Oh HP TouchPad, we hardly knew ye.
Seriously. You were only on the market a month and a half before getting the cold, quick, and calculated axe along with the rest of HP’s webOS hardware division. And make no mistake, the decision to effectively kill Palm and webOS as we know them was cold. The news came as two sentences, buried in a quarterly earnings report press release:
HP reported that it plans to announce that it will discontinue operations for webOS devices, specifically the TouchPad and webOS phones. HP will continue to explore options to optimize the value of webOS software going forward.
A conference call with investors helped shed some light on the decision, revealing the it all came down to the fact that the TouchPad and webOS smartphones didn’t sell well. HP CEO Léo Apotheker claimed, “our webOS devices have not gained enough traction in the marketplace with consumers and we see too long a ramp up in the market share.”
Not Fast Enough
Apotheker also hinted that HP wasn’t committed to competing in the rapidly changing mobile market with the market’s extremely fast paced product development cycles.
“Due to market dynamics, significant competition and a rapidly changing environment and this week’s news only reiterates the speed and nature of this change, continuing to execute our current device approach in this market space is no longer in the best interest of HP and HP’s shareholders,” Apotheker added.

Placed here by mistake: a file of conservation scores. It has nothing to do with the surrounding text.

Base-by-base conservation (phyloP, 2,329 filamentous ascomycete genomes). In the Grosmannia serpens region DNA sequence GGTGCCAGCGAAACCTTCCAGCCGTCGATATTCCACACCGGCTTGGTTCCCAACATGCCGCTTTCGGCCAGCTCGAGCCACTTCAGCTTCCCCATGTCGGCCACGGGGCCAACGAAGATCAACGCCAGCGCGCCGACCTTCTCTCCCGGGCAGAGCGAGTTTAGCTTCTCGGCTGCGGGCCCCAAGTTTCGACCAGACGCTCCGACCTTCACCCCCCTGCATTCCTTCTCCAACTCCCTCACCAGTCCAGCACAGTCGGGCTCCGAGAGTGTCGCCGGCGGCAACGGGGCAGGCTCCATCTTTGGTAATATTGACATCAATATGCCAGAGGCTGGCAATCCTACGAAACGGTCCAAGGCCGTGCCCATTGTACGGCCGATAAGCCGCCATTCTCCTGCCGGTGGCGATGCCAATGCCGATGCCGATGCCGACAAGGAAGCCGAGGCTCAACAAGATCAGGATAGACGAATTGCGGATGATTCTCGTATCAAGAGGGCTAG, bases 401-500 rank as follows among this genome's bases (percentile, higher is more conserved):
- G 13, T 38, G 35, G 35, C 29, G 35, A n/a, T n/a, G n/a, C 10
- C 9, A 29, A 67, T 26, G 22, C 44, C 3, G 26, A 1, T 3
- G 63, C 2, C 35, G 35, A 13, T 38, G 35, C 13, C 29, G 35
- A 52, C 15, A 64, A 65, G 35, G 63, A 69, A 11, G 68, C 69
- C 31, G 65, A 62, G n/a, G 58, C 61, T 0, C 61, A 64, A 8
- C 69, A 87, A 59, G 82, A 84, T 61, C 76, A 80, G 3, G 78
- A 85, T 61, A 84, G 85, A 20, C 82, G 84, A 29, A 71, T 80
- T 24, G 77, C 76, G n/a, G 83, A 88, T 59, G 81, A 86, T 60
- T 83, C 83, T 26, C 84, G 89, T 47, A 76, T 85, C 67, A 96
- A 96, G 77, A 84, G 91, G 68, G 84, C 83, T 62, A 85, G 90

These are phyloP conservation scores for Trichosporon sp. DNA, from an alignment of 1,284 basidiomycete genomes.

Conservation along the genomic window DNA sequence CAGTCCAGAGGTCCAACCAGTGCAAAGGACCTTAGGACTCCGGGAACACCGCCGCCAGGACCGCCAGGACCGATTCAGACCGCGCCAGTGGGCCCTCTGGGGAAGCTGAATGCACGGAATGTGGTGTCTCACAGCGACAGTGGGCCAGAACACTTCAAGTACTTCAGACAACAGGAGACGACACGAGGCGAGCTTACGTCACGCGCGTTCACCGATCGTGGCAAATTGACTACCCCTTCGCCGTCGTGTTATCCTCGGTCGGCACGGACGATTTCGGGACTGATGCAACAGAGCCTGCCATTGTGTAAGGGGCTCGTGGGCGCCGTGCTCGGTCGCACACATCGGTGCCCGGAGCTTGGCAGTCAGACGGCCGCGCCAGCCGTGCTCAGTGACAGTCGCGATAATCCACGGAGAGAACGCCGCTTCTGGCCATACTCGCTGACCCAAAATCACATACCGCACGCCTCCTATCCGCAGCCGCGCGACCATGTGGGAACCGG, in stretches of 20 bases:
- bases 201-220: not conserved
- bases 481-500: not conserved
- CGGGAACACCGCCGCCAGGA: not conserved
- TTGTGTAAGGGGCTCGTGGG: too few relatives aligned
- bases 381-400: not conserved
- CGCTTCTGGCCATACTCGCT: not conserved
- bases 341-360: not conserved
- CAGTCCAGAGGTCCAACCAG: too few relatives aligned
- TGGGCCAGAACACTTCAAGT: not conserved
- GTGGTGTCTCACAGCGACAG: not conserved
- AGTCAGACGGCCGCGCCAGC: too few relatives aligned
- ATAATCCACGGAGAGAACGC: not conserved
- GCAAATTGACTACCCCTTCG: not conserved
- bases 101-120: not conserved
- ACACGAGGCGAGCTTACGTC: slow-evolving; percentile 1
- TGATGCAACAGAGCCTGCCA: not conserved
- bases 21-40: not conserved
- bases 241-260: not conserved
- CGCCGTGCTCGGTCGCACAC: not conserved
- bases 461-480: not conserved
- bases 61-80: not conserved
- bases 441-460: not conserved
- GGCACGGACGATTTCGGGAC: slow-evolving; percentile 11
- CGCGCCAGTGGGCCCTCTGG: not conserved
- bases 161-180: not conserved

Those who have followed HP since the Palm and webOS acquisition last April aren’t surprised to hear HP’s CEO claim that the company’s “current device approach” didn’t match the demands of the mobile industry’s “rapidly changing environment.” The TouchPad perfectly exemplifies this.
When it was announced in February, the TouchPad hardware met the industry standard. Design-wise, it compared favorably against the 7-inch Galaxy Tab and original iPad. It had a dual-core processor, just like the crop of Honeycomb tablets announced at CES the month before.
But something happened between February and the TouchPad launch in July. Tablets got thinner, or at least one important tablet got thinner. When Apple announced and released the iPad 2 in March, it was the thinnest and slickest tablet available. It completely zapped the buzz from the then recently released Xoom, and sent Samsung into panic mode. Samsung had just unveiled its Galaxy Tab 10.1 at Mobile World Congress, but after seeing the iPad 2, Samsung decided to dramatically redesign its Honeycomb slate, ultimately thinning it out to match the iPad 2 in slimness.
HP did not do the same, and the tablet it released July 1 looked bloated by comparison. It was thick and slippery, thanks to its sheer plastic back panel. The screen was also dim by comparison to the iPad 2 and Galax Tab 10.1.
The situation takes me back to a conversation I had with another TechnologyGuide editor right around the time of HP’s Palm acquisition. He stated that HP does not have a reputation for innovative or slick hardware, the company specializes in printers and the enterprise after all. He added, unless HP adapts to the mobile market, it’ll get burned.
HP did not adapt, and he was proven right.
So What’s Next?
Judging by the statements made during the earnings report conference call, it seems HP remains committed to developing the webOS software and may be looking to license it to other companies.